Good counsel vs. much counsel. What really is the point?
This one bothered me when I first came to the Bible as a new Christian, until I found the 1537 Matthew Bible. See what the different versions say, and tell me if the Matthew Bible doesn’t make a whole lot more sense:
♦ Wycliffe Bible: Thoughts be destroyed, where no counsel is; but where many counsellors be, they be confirmed.
♦ 1537 Matthew Bible (from Coverdale 1535): Unadvised thoughts shall come to nought, but where men are that can give counsel, there is steadfastness.
♦ 1599 Geneva: Without counsel, thoughts come to nought, but in the multitude of counsellors there is steadfastness.
♦ KJV: Without counsel, purposes are disappointed, but in the multitude of counsellors, they are established.
♦ 2016 NIV & ESV: Without counsel plans fail, but with many advisers they succeed.
♦ The Message: Refuse good advice and watch your plans fail; take good counsel and watch them succeed.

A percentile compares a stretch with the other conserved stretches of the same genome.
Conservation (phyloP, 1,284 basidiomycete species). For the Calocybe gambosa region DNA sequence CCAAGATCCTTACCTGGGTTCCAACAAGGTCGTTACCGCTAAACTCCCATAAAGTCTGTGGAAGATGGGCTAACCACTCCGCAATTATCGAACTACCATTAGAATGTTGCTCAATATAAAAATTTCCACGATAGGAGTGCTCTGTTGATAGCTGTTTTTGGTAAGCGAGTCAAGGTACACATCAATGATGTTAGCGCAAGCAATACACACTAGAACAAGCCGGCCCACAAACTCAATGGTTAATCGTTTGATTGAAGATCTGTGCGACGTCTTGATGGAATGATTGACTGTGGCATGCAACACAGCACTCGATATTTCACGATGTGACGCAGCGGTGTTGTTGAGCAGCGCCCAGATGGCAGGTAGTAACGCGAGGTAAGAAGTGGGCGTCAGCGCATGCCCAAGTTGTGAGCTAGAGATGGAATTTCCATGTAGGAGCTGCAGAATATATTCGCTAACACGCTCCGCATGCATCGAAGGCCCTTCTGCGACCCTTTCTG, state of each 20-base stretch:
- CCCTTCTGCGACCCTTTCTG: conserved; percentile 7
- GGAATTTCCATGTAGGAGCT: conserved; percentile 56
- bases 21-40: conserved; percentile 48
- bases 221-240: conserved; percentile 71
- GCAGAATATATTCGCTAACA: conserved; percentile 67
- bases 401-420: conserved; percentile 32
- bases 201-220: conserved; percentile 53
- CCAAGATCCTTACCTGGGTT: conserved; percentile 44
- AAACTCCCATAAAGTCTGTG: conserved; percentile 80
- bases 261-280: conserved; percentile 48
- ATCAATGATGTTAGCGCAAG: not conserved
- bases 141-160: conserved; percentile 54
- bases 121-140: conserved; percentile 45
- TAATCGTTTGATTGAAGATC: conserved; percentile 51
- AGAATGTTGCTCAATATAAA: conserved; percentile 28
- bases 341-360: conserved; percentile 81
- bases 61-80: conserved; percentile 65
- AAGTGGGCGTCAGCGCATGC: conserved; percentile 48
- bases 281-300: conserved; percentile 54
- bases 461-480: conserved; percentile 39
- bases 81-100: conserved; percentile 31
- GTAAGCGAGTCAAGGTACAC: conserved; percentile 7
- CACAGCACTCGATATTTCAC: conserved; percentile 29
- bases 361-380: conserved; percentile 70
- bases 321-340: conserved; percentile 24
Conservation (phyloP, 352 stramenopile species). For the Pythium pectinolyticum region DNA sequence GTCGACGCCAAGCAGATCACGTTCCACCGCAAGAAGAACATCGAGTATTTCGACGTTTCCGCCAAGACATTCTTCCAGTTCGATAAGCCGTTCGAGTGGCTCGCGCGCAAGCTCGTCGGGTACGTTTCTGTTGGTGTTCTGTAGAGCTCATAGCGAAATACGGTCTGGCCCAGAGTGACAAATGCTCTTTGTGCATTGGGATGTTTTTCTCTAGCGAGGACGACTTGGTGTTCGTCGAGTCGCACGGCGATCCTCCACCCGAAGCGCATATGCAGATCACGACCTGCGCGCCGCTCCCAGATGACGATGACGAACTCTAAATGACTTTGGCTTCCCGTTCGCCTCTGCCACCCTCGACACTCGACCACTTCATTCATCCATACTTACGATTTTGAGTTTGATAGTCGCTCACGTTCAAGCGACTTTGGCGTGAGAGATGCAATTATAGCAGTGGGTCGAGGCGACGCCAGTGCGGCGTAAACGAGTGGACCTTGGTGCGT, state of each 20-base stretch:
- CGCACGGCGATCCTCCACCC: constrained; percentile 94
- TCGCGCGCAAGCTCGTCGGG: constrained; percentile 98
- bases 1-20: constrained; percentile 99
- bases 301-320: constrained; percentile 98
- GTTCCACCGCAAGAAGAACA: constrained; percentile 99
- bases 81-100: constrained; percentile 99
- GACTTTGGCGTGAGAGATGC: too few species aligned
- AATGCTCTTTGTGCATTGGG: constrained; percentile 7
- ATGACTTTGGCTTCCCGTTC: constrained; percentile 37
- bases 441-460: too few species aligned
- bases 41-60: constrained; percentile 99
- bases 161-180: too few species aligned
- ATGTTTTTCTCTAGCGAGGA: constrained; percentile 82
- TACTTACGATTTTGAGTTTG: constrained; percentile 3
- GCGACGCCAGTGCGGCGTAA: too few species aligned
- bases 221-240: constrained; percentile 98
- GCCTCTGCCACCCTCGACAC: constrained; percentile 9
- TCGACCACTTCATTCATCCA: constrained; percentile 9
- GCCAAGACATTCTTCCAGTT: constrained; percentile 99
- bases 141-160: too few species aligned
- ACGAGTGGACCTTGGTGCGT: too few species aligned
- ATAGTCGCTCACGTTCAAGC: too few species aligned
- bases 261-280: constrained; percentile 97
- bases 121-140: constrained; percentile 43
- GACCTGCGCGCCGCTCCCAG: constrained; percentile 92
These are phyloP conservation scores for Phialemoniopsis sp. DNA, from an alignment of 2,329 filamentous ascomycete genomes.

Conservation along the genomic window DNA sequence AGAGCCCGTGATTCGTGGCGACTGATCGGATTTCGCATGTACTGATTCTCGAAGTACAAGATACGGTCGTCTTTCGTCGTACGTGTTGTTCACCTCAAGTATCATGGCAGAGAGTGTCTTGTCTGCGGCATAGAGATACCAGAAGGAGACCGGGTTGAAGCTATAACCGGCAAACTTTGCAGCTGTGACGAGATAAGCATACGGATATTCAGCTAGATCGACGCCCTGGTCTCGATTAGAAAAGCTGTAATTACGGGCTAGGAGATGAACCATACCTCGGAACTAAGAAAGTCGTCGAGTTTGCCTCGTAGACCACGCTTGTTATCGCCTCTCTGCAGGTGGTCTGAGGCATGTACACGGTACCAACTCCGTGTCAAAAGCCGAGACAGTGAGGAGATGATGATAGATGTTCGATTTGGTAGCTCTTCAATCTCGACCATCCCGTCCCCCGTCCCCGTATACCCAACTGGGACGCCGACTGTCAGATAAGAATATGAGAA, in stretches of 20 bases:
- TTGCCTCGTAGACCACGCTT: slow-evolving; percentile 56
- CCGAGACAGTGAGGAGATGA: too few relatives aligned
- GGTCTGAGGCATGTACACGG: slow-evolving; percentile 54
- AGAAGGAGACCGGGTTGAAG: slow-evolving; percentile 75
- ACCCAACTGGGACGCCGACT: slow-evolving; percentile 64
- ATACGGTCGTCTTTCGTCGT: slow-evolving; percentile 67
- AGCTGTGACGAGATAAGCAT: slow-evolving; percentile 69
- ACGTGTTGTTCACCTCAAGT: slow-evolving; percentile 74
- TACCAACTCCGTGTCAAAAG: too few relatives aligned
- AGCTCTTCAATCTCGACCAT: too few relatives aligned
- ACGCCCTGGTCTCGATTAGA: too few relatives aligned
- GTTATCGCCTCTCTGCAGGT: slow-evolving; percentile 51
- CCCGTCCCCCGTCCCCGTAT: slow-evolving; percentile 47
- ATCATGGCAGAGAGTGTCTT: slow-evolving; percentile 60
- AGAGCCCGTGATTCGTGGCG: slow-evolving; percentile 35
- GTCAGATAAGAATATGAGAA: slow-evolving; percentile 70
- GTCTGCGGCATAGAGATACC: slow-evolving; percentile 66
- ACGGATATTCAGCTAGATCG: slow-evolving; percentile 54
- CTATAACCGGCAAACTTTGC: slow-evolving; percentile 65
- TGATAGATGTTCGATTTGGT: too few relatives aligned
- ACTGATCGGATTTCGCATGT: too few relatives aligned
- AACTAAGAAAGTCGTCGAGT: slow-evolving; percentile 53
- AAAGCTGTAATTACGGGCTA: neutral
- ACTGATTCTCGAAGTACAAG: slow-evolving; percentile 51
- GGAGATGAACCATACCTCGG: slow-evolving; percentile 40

Coverdale simply makes sense: seek wise counsel, not many counsellors. A multitude of wise advisors would of course be a good thing, but that is because good advice lies in wisdom, not because it lies in numbers.
Jay Green (Interlinear Hebrew/English Bible) indicates that number is not necessarily the point here. In his marginal rendering he has “great counsellors.” At least Eugene Peterson had the guts to depart from the common wisdom.
Does the Bible not teach that the wisest usually stand alone, and the Lord’s servants will often be lonely witnesses? They will follow His footsteps, for the servant is not greater than the master. And how alone was He before a multitude of counsellors in Jerusalem, who condemned Him to death, the Lord of Life and Truth. That shows where a multitude of counsellors can take us.
Ruth, August, 2017